Figure thumbnail fx2
      Figure E2Propensity-score matching for del Nido versus Buckberg solution in adult isolated valve surgery. A, Covariable balance for selected variables before (triangles) and after (squares) propensity matching, expressed as standardized difference: aortic valve surgery. B, Covariable balance for selected variables before (triangles) and after (squares) propensity matching, expressed as standardized difference: mitral valve surgery. AV, Aortic valve; COPD, chronic obstructive pulmonary disease; AVR, aortic valve replacement; NYHA, New York Heart Association; Clr, clearance; LVEF, left ventricular ejection fraction; PAD, peripheral arterial disease; BC, Buckberg solution; DNS, del Nido solution; TV regurg, tricuspid valve regurgitation; MVR, mitral valve replacement; LA, left atrial.
      Table E1Characteristics and operative details of patients undergoing aortic valve surgery: Before matching
      VariableBuckberg group (n = 1074)del Nido group (n = 89)P value
      n
      Patients with data available.
      No. (%) or mean ± SDn
      Patients with data available.
      No. (%) or mean ± SD
      Demographics
       Women1074440 (41)8928 (31).08
       Age (y)107466 ± 158969 ± 14.17
       Body mass index (kg · m−2)107330 ± 7.48929 ± 6.6.3
      NYHA functional class87589.6
       I279 (32)23 (26)
       II419 (48)44 (49)
       III158 (18)20 (22)
       IV19 (2.2)2 (2.2)
      Aortic valve pathophysiology
       Aortic valve area (cm2)8120.74 ± 0.29830.81 ± 0.50.6
       Mean aortic valve gradient (mm Hg)92931/46/65
      Median (15th, 85th) percentiles.
      8634/51/63
      Median (15th, 85th) percentiles.
      .4
       Peak aortic valve gradient (mm Hg)94180 ± 308683 ± 28.2
      Cardiovascular comorbidity
       Calculated LV relative wall thickness (cm)9810.54 ± 0.17860.54 ± 0.14.5
       LV ejection fraction (%)106057 ± 9.08860 ± 10.04
       Calculated LV mass (g)980250 ± 9586230 ± 77.2
       Atrial fibrillation or flutter106659 (5.5)8910 (11).03
       Peripheral arterial disease107473 (6.8)8915 (17).0006
       Hypertension1074850 (79)8984 (94).0005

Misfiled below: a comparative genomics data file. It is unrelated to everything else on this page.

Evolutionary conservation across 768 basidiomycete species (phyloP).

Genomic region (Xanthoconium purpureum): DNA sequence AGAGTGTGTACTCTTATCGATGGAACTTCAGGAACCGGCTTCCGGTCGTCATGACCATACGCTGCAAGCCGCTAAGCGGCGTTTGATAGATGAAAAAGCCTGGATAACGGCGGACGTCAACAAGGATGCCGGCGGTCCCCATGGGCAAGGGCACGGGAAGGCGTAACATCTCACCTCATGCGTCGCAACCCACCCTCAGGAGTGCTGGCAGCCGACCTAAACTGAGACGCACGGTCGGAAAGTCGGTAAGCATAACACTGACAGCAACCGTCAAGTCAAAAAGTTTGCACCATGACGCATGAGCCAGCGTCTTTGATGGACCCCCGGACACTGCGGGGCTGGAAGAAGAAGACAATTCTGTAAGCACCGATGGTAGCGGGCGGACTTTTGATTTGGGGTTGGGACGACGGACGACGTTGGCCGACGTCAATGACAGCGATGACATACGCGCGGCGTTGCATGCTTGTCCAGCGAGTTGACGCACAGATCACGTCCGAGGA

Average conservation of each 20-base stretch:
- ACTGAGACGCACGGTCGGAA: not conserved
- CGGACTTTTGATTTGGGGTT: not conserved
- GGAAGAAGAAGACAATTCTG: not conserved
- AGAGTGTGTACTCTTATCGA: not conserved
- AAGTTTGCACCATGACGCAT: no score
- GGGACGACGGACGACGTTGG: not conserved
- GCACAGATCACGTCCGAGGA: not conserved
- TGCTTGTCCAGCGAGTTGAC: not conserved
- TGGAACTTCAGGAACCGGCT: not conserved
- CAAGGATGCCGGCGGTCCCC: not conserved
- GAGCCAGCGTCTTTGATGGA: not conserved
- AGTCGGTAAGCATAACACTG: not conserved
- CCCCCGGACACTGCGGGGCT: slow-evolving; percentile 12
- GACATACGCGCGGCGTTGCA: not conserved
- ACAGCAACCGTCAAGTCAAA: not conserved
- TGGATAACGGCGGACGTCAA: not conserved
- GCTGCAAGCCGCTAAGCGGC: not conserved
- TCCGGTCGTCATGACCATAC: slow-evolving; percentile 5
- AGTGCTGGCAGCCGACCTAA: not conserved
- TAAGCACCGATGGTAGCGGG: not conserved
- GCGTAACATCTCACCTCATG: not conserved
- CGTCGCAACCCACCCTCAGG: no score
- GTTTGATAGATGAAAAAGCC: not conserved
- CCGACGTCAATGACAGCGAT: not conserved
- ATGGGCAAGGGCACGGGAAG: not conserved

Noncardiac comorbidity
       Diabetes
      Pharmacologically treated1073234 (22)8920 (22).9
      Insulin treated107172 (6.7)898 (9.0).4
      Non–insulin treated1071177 (17)8914 (16).8
       Potassium (mmol · L−1)10734.2 ± 0.62894.1 ± 0.56.13
       Glucose (mg · dL−1)1074102 ± 2789108 ± 39.2
       Creatinine (mg · dL−1)10741.04 ± 0.67890.98 ± 0.26.6
       Cockcroft-Gault creatinine clearance107391 ± 398987 ± 34.4
       Hematocrit (%)107438 ± 5.38939 ± 4.9.16
      Operative details
       Aortic valve surgery
      Repair107463 (5.9)897 (7.9).5
      Replacement10741011 (94)8982 (92).5
       Incision/approach
      Full sternotomy1054355 (34)899 (10)<.0001
      Hemisternotomy1054699 (66)8980 (90)<.0001
       Year of operation107489<.0001
      2010331 (31)0 (0)
      2011308 (29)0 (0)
      2012312 (29)8 (9.0)
      2013123 (11)81 (91)
      SD, Standard deviation; NYHA, New York Heart Association; LV, left ventricular.
      Patients with data available.
      Median (15th, 85th) percentiles.
      Table E2Characteristics and operative details of patients undergoing mitral valve surgery: Before matching
      VariableBuckberg group (n = 1150)del Nido group (n = 116)P value
      n
      Patients with data available.
      No. (%) or mean ± SDNo. (%) or mean ± SD
      Demographics
       Women1150398 (35)11636 (31).4
       Age (y)115057 ± 1211656 ± 11.2
       Body mass index (kg · m−2)114926 ± 4.911625 ± 3.4.3
      NYHA functional class904116.01
       I401 (44)51 (44)
       II385 (43)61 (53)
       III109 (12)3 (2.6)
       IV9 (1.0)1 (0.86)
      Mitral valve pathophysiology
       Mitral regurgitation grade1150116.7